Now more than one year on since the outbreak of the coronavirus pandemic and with football revenues still reeling, the talk among club directors, agents and anyone else who typically gets involved in transfers is of the forthcoming window being the trickiest ever in which to operate.
Much to the relief of Sky Sports News, there will still be the odd mega-deal. There are still a small handful of clubs either with resources deep enough to push on as though the pandemic never happened. Some of that money will trickle down and there will still be a market.
But it is likely to be far smaller than before and with the European Championships adding a further complication, things are likely to happen late. For many clubs, this will be a window where there is a focus, to borrow a phrase used by Wolves technical director Scott Sellars this week, on being “creative”.
A quick glance at the figures explains why. During the 2019-20 season, Premier League clubs lost more than £600million combined, in large part due to the pandemic causing a three-month halt in the action and forcing matches behind closed doors.
The numbers for the campaign just finished won’t be revealed until early next year but considering it was played almost entirely without supporters, they are unlikely to make pretty reading.
Remember, too, that the Premier League has fared better than any other league both in the UK and on the continent and you can begin to understand the problem. For any market to function effectively it requires both buyers and sellers and there are currently too many of the latter and not enough of the former. While the financial troubles gripping other European leagues has in some cases created opportunities, it comes with problems.
Villa’s £14m January capture of Morgan Sanson is a good example. The collapse of French football’s TV deal meant they were able to take advantage of Marseille’s need for money and sign a player valued at more than twice the price just six months previously.
The flip side is that those clubs in France, Belgium, the Netherlands and elsewhere who might, pre-pandemic, have offered a landing spot to some of Villa’s fringe players simply don’t have the funds to make the deal.
Since returning to the Premier League two years ago, Villa have spent more than £260m on new signings but raised virtually nothing from sales. While they will again invest this summer, the club’s board know that in the long-term such a trend is not sustainable, either in terms of pure finance or for the fact the eventual result is the stockpiling of players.
There are very few clubs who can sustain a playing squad as large as, for example, Chelsea’s. The London club will enter another window looking to find permanent homes for the likes of Danny Drinkwater, Victor Moses, Michy Batshuayi and Ross Barkley, all still on the payroll but all still on the payroll, each a more than handy player but priced too highly for the vast majority of clubs to consider good value.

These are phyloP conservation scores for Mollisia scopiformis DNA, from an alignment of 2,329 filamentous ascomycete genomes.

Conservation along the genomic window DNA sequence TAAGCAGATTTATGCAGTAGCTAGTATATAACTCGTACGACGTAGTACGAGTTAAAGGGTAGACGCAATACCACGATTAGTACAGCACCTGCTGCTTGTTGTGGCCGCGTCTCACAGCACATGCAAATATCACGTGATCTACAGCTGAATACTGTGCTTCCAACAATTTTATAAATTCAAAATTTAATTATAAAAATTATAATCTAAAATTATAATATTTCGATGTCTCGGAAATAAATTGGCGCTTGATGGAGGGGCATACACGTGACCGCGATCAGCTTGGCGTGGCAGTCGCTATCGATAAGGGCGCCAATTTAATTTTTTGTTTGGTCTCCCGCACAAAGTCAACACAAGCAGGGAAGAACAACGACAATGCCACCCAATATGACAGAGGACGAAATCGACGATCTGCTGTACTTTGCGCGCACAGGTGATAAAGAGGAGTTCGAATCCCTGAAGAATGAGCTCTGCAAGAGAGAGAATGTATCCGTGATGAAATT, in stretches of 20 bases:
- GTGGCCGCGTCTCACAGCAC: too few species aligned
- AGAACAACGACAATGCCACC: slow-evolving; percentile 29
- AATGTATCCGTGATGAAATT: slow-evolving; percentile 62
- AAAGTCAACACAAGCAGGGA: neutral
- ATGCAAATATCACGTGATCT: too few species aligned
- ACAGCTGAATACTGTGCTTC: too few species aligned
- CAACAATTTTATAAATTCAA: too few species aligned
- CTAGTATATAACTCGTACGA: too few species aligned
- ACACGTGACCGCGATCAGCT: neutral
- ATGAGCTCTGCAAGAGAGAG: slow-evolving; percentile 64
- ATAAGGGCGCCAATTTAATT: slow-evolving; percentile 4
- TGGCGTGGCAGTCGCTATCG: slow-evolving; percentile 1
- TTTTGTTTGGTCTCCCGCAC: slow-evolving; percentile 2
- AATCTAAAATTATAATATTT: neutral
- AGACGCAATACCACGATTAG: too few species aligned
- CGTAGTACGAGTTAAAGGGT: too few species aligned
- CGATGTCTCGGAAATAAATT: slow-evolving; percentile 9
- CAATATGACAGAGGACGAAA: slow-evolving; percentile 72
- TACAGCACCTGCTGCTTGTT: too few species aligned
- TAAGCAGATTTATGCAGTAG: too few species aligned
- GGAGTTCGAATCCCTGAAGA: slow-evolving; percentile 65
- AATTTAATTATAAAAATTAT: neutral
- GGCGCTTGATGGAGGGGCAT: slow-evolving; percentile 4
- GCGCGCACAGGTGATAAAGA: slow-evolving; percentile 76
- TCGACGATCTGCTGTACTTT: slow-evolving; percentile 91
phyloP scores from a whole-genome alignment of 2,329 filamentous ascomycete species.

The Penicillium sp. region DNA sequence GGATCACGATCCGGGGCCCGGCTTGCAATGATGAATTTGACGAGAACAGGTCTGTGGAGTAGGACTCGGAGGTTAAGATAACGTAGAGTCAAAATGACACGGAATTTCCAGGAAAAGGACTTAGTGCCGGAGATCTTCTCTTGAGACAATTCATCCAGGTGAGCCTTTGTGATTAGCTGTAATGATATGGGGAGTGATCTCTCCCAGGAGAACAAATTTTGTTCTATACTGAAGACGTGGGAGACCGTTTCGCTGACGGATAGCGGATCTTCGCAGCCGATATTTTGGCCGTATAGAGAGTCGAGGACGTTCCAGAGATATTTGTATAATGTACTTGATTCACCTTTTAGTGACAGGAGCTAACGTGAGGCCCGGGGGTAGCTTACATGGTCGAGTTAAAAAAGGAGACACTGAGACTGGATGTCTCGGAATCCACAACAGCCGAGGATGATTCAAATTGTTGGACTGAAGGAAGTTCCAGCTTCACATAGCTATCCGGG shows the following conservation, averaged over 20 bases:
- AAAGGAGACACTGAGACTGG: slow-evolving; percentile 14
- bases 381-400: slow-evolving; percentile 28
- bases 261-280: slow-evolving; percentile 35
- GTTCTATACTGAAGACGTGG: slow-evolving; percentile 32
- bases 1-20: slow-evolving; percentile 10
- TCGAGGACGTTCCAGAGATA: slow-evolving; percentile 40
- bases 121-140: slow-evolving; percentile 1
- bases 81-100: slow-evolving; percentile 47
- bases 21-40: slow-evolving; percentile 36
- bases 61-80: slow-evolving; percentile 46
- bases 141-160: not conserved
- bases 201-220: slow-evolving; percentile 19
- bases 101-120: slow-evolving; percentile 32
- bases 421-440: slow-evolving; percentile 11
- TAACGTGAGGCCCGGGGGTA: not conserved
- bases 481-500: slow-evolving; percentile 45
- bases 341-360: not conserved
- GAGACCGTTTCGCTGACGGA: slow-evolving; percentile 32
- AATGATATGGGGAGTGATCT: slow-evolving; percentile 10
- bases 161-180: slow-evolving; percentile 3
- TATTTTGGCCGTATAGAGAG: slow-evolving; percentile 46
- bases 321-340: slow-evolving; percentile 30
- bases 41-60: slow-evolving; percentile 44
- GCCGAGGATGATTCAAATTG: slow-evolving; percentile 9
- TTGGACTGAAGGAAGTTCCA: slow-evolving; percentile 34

Barkley, for example, is valued at around £30million but with the midfielder, who turns 28 later this year, likely to demand a significant salary and the danger his value will have decreased by the time his next contract expires, it is a deal mid-ranking Premier League clubs simply cannot afford to chance in the current climate. Moving out unwanted players has never been harder and increasingly there is a situation where if clubs want to raise funds to help balance the books they may have to sell those they would otherwise like to keep.
Albion’s position is slightly different following relegation but in an ideal world the Baggies would want Matheus Pereira and Sam Johnstone to remain and help engineer an immediate return to the top flight.
Instead the duo represent the best chance to boost the coffers though, in a depressed market, they might not draw quite the same offers as they might have done when rival clubs had more cash to spend.
At Wolves the player whose future is currently subject to most speculation is Ruben Neves. Suggestions the midfielder might depart for a fee of £35million have been played down by the club but neither has a sale, at the right price, been ruled out.
The situation is essentially the same as a year ago when Diogo Jota departed for Liverpool in a £45m deal. He was not a player Wolves ideally wanted to sell but the transaction was ultimately considered to be good value. Over the course of last summer, Wolves brought in as much as they spent. This year will be no different.
The focus then switches to how that money is reinvested. There will be many who question whether Jeff Shi’s claim, made this week, that Wolves have rarely made mistakes in their transfer dealings stands up to scrutiny. At very best, the jury remains out on just how effectively the money raised from the sales of Jota and Matt Doherty was spent.
Unquestionably a club at a crossroads following Nuno Espirito Santo’s exit, Wolves need a good window after a bruising season exposed deficiencies in their squad. But like pretty much everyone else, they will need to box clever.